How to Chart Idolator’s Decline: Look at Its Revisions
If you were a fan of the pop music blog Idolator, it's been a disheartening couple of weeks. On Monday, November 9, Maura Johnston—who edited and contributed to the site for more than three years—announced that she would be stepping down, effective immediately. The next morning readers were greeted by her replacements, Robbie Daw and Becky Bain.
The duo, who arrived without so much as an introduction, greatly shifted Idolator's tone.
Johnston's approach to pop coverage was, to put it lightly, a little bit arch—she cut her American Idol coverage with a healthy dose of snark and wasn't afraid to piss off name-brand rockers. Robbie and Becky chose to take things in a different direction.
Needless to say, this has not gone over well. Some people just don't like them. Others have implied that they are, in fact, illiterate. Since then, Robbie and Becky have become the blog world's answer to Coy and Vance—much maligned replacements for a well-loved cast.
The criticism is not entirely unfounded, though. Some of their blog posts have been, to put it lightly, flummoxing. For instance:
"Following up with Danish cheeseballs Aqua releasing their Greatest Hits collection stateside and unveiling the surprisingly dark video for “My Mamma Said” comes news of the foursome’s new holiday jam, “Spin Me Your Christmas.”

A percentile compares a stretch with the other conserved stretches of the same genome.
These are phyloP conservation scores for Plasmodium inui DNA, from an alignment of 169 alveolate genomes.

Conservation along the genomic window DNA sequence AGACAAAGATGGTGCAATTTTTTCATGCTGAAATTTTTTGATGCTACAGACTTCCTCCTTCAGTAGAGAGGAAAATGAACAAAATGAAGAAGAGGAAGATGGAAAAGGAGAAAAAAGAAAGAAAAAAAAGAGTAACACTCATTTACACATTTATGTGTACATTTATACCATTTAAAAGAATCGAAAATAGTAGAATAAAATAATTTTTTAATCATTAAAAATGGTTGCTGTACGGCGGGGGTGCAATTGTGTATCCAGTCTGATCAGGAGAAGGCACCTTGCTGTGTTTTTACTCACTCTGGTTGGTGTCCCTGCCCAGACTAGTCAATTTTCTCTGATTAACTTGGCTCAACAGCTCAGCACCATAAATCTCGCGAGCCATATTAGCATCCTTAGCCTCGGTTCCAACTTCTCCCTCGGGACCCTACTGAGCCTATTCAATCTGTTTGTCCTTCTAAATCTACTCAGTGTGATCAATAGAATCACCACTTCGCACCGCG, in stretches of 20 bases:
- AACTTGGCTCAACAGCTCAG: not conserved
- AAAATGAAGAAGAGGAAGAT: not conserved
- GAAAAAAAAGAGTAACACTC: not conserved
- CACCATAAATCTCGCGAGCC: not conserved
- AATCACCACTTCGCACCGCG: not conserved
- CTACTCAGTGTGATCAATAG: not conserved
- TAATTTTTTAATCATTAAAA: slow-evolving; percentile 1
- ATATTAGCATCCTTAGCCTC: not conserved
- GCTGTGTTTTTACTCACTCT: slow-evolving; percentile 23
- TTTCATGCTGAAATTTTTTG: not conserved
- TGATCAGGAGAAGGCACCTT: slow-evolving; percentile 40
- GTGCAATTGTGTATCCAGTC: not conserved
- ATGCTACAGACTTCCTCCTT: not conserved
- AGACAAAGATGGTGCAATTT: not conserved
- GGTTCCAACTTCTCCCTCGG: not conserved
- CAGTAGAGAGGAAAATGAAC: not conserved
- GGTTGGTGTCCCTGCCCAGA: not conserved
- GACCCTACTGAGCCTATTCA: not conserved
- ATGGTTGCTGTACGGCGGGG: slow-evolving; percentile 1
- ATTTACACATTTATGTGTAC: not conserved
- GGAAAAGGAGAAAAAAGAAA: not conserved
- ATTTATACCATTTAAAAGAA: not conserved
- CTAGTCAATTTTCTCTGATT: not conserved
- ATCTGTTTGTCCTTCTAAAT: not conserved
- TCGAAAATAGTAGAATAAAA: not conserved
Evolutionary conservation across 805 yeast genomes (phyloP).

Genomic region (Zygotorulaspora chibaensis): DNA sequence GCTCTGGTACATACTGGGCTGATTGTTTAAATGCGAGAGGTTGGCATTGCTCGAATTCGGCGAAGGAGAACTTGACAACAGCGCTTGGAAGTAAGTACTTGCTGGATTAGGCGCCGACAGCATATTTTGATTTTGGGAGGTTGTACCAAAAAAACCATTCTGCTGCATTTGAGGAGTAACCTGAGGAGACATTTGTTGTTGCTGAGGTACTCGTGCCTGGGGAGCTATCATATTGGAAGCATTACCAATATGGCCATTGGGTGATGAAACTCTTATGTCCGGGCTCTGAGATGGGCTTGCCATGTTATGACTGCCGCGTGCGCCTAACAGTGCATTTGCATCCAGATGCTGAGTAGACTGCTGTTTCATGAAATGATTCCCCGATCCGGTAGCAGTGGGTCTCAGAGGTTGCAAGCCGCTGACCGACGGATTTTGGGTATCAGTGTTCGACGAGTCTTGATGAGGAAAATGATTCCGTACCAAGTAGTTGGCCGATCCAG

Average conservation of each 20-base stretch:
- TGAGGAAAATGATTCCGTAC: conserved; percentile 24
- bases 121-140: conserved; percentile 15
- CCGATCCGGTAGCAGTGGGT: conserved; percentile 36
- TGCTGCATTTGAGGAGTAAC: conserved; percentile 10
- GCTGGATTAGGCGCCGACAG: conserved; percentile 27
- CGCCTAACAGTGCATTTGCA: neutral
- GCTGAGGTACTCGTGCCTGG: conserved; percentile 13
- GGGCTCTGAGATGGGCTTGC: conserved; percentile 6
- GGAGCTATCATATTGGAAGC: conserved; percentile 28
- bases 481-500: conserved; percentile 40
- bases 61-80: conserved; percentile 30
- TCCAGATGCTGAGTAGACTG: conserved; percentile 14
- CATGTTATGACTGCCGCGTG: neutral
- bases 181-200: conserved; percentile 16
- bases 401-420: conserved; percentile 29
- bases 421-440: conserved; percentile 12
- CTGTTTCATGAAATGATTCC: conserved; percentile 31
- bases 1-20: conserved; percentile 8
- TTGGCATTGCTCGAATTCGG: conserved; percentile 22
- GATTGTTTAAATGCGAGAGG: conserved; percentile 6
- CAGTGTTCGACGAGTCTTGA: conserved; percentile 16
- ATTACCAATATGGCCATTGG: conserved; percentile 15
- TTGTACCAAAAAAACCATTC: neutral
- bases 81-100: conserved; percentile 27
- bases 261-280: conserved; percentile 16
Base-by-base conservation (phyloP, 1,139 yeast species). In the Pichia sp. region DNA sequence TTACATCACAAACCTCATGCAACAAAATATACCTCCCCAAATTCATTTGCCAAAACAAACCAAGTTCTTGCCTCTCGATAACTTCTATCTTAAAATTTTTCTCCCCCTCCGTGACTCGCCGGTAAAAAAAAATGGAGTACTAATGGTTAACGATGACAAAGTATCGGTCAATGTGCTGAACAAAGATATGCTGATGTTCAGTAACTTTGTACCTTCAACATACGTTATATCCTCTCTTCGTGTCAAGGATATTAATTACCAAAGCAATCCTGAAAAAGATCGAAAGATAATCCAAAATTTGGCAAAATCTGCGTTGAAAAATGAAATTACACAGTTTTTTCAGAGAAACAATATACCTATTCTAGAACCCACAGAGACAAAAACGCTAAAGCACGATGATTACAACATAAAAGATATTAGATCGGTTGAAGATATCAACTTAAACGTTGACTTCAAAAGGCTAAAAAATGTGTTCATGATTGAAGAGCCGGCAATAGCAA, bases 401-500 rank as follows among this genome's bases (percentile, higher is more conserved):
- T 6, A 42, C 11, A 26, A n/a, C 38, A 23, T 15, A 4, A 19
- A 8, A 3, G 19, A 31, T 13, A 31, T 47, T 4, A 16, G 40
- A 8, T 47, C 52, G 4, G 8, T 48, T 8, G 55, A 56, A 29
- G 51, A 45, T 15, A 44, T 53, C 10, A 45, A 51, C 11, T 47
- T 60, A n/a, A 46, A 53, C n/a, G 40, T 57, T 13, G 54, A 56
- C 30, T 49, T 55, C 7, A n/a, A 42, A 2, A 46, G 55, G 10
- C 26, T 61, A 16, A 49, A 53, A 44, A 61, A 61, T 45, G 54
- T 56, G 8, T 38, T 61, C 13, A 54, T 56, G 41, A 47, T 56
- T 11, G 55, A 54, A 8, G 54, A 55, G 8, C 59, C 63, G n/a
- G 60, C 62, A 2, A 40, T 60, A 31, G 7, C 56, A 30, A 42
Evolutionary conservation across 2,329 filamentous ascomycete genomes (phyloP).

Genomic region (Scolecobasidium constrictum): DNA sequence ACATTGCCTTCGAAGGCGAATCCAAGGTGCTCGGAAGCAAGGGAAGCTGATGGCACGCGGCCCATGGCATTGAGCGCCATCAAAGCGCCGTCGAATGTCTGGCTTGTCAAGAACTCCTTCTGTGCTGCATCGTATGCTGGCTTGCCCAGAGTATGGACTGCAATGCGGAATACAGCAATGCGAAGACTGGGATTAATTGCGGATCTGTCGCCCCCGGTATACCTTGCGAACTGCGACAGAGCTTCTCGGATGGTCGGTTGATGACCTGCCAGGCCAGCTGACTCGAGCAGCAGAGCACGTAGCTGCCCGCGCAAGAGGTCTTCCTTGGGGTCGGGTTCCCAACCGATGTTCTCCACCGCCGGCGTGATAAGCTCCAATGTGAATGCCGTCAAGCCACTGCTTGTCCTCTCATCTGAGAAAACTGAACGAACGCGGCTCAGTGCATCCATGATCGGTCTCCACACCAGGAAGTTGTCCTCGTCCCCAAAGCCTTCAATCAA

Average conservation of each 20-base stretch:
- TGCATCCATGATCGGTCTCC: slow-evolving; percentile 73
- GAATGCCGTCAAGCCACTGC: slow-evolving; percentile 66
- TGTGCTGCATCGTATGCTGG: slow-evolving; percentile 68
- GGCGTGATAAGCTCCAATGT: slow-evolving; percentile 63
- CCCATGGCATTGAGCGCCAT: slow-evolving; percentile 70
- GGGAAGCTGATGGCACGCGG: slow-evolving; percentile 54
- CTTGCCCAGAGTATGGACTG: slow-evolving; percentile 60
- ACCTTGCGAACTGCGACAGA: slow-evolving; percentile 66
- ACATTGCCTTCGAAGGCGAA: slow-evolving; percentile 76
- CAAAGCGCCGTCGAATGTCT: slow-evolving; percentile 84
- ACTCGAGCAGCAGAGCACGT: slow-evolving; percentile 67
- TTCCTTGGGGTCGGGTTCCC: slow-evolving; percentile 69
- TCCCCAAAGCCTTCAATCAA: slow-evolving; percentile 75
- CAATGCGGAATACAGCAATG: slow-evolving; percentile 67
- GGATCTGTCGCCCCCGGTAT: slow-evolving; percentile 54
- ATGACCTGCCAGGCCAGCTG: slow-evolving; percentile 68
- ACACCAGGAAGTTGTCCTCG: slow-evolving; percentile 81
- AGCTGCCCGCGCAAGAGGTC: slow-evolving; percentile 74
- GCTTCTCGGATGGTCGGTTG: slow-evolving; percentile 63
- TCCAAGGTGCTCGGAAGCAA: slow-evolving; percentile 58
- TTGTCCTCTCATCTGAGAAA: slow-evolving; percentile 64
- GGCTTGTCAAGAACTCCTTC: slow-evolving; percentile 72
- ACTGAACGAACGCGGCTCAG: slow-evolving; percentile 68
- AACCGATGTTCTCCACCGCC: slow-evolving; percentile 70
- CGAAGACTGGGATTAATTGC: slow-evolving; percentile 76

Huh? Apparently, I'm not the only one who was confused. After grappling with the above post for a few minutes, I refreshed the page and found that some kindly editor had come along and re-worked the lede:
"It should hardly be a surprise that the artists who once dreamed up “Barbie Girl” still know how to merchandise. Along with the release of their Greatest Hits collection, Danish cheeseballs Aqua released a darkly buzzworthy video for “My Mamma Said” and now comes a nicely timed holiday jam, “Spin Me Your Christmas.” It’s like they somehow knew Christmas was coming."
Luckily, the originals are still out there! A few blog aggregators have, helpfully, preserved the posts as they were at first publication. I've gone ahead and A/B'ed a few examples after the jump:
Original Fallout Boy Lede:
"So Fall Out Boy is taking a break. Or maybe they aren’t, and it’s really just a sugar-coated break-up? They’re denying it’s nothing of the sort , so we’ll give them the benefit of the doubt, but in the meantime we have a few suggestions for how Pete, Patrick & Co. should invest their free time:"
"So Fall Out Boy is taking a break. Or maybe they aren’t, and it’s really just a sugar-coated break-up? They’re denying it’s anything of the sort, so we’ll give them the benefit of the doubt, but in the meantime we have a few suggestions for how Pete, Patrick & Co. should invest their free time:"
Original Susan Boyle Lede:
"Noting that Britain’s Got Talent winner-turned-America’s-sweetheart Susan Boyle has found that her album just leaked might be a bit irrelevant. After all, judging by the stealth pre-order sales for I Dreamed A Dream, there probably isn’t anyone left who hasn’t already paid for the set of standards."
"If an album leaks on the Internet, but everyone’s already pre-ordered it, does it make a sound? The upcoming debut of Britain’s Got Talent winner-turned-America’s-sweetheart Susan Boyle has made its way online. But judging from stealth pre-order sales for I Dreamed A Dream, there may not be many fans left who didn’t already pay for her collection."